April 1, 2011


Armed with a canteen full of supplies and equipment, Salvation Army Lt. Chris Williams and his team provide support for first responders at emergencies in the greater Derry area. 

Union Leader Correspondent
DERRY -- While the primary focus of emergency responders is on the safety and well being of victims, Derry Salvation Army Lt. Chris Williams and his team strive to care for the caregivers.
“We’re there for the first responders,” said Williams. “Whenever they need us, we’re there providing snacks, water and coffee — coffee in the winter is a really big thing — and we’re ready to go whenever.”
Driving the signature Salvation
 Army mobile canteen, Williams or one of his volunteers arrive at the scene of area fires, natural disasters or any incidents that require extended emergency response. From the back of the canteen vehicle, Salvation Army volunteers provide refreshments to emergency personnel for as long as they remain at the scene.
And that nourishment is essential,
 said Derry Battalion Chief Jack Webb.
“It’s not just being able to
 get hot or cold drinks and food, which believe it or not is very important,” said Webb. “But you also need a period of time to get your heart rate down.”
With more than 30 pounds of protective gear and another 35 pounds of equipment, Webb said that even just 20 minutes of intensive firefighting can take a toll on personnel.
“It’s very demanding work, and you need to come out and
 have that rest,” he said. “The Salvation Army fills that role for us because if it wasn’t for them, we would have to have additional firefighters on scene to provide those rehab services and it would draw down our resources.” 
But Williams, who also serves as chaplain for the Derry Fire Department, said the Salvation Army’s emergency disaster services program is also about caring for the mental and emotional health of responders and victims alike. 
“Sometimes it’s grief counseling, and my training as a pastor comes in,” he said. “If it’s a total devastation of a house, I’m there for the first responders, but I’m also talking to the victims. If someone needs to talk to clergy, the firefighters don’t care that I’m not serving them coffee at that point.” 
In New Hampshire, there are two other Salvation Army canteen vehicles, Williams said, with a total of six covering New Hampshire, Vermont and Massachusetts. The Northern New England Division shares resources across state lines, he said, and the Derry canteen could be called upon to respond to emergencies in any part of the surrounding region.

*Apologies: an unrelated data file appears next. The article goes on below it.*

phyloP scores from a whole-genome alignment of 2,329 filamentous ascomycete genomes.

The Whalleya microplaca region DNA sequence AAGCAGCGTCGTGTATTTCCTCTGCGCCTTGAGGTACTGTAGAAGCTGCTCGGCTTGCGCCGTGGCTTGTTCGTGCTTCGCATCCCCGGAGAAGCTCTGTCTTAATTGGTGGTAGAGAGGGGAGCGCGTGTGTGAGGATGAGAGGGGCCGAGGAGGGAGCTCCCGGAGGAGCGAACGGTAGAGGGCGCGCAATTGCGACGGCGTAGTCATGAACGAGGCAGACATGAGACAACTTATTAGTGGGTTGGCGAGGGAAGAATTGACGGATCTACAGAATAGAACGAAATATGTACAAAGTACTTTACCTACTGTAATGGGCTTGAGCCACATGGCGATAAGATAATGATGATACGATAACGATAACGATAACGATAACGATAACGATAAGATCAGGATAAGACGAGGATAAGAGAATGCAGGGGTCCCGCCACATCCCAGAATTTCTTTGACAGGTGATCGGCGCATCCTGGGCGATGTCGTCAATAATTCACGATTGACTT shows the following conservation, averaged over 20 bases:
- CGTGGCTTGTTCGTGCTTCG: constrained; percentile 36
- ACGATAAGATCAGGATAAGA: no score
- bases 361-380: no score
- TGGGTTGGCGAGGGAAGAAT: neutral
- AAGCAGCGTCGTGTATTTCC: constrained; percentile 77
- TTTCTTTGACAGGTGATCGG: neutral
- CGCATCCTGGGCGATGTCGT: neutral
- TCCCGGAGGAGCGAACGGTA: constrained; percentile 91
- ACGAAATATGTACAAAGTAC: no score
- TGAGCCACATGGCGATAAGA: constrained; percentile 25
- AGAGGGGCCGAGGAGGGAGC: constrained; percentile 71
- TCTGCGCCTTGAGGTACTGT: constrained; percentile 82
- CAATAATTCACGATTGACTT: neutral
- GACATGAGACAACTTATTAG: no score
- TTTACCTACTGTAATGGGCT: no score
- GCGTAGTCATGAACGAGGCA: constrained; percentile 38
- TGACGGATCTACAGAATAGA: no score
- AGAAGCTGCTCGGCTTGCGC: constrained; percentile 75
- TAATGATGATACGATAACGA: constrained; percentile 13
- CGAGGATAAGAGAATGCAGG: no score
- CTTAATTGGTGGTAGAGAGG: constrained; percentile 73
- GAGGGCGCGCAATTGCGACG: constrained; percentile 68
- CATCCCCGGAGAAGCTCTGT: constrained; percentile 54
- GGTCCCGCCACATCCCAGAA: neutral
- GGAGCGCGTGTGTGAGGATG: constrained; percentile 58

During Hurricane Katrina, the Derry canteen and Salvation Army team even traveled to Mobile, Ala., to help out, he said. 
“Big disasters are eye-opening,” said Williams, who went to support Katrina relief efforts from his former post in New York. “At that point, we do a lot more on the pastoral side. There are both the responders who are there, and there are the people who live there and are trying to get back into their homes. We feed them all.” 
Some disaster services funding comes from a series of grants, Williams said, but the program is largely supported by committed volunteers. 
In Derry, Williams said he has a small handful of emergency services volunteers trained and ready to go, but he’s hoping to expand the program to include two teams of about five people. 
“The idea is that you have enough of a volunteer base that there is always someone available, even if the Salvation Army officer is not there,” he said. 
And while basic volunteer requirements include driving the truck and making the coffee, he said he ideal candidate has the skills to provide comfort on the scene. 
“It takes patience and being able to function under stress,” he said. “You’re seeing people that are coming at you under stress and you need to get them to settle down, too.” 
For more information about the Salvation Army’s Emergency Disaster Services, contact the Derry office at 434-7790. 

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